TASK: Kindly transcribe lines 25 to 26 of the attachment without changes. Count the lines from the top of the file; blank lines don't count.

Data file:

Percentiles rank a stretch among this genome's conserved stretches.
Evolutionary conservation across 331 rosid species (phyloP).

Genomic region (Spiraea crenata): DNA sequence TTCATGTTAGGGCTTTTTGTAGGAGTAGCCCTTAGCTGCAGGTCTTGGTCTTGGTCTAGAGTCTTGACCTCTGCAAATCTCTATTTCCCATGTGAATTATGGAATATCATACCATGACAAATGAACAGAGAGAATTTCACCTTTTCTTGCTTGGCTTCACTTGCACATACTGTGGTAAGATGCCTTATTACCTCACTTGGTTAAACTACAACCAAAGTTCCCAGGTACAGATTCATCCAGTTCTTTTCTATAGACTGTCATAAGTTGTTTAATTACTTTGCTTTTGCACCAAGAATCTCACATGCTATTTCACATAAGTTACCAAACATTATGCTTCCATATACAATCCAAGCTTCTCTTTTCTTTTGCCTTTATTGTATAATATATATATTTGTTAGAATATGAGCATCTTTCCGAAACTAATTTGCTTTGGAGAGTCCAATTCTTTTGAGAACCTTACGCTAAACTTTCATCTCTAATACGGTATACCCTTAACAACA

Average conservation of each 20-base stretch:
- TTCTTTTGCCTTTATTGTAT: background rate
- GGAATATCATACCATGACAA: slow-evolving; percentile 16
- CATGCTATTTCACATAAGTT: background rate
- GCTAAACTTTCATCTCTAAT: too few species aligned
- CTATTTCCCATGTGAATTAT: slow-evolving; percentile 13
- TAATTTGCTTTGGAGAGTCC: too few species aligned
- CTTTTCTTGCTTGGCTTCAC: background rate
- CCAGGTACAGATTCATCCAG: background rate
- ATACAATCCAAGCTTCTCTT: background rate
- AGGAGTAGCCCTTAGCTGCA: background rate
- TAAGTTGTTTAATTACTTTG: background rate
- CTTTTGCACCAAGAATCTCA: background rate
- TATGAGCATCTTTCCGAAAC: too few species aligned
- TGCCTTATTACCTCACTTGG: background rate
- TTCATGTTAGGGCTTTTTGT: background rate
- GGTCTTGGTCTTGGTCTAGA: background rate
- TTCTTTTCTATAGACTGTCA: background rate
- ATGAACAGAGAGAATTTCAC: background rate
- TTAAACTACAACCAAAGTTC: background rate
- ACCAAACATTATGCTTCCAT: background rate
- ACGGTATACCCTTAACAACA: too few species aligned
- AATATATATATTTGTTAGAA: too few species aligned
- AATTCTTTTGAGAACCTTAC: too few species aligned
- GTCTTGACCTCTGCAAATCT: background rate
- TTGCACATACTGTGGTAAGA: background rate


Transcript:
- ACGGTATACCCTTAACAACA: too few species aligned
- AATATATATATTTGTTAGAA: too few species aligned